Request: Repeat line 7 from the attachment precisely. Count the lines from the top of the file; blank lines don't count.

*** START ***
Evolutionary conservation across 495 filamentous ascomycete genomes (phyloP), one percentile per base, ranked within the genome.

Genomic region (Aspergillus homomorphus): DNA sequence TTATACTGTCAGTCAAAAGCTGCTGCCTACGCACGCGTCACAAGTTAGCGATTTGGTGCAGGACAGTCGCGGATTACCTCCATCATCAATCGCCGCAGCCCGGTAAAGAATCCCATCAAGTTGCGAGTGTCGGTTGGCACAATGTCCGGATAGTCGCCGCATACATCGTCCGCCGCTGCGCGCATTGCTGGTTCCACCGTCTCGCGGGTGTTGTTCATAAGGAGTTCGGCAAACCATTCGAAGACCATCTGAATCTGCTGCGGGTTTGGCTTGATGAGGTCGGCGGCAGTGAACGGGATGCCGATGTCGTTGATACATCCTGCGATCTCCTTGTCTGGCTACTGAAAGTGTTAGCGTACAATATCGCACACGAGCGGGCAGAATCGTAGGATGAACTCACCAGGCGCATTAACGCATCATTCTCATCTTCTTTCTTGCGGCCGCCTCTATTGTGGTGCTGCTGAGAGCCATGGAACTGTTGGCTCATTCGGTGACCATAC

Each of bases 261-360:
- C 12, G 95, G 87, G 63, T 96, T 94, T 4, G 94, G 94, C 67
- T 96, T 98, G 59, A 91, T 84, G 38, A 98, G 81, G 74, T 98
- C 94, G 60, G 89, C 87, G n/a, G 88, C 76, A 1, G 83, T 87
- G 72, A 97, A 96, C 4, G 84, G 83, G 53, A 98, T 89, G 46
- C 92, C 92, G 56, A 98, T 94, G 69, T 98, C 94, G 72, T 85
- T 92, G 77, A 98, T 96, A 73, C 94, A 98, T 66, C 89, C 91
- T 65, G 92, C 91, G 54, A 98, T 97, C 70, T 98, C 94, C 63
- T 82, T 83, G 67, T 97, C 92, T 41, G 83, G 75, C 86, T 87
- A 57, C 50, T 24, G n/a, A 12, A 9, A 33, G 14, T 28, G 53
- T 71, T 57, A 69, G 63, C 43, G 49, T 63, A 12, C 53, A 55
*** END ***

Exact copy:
- G 72, A 97, A 96, C 4, G 84, G 83, G 53, A 98, T 89, G 46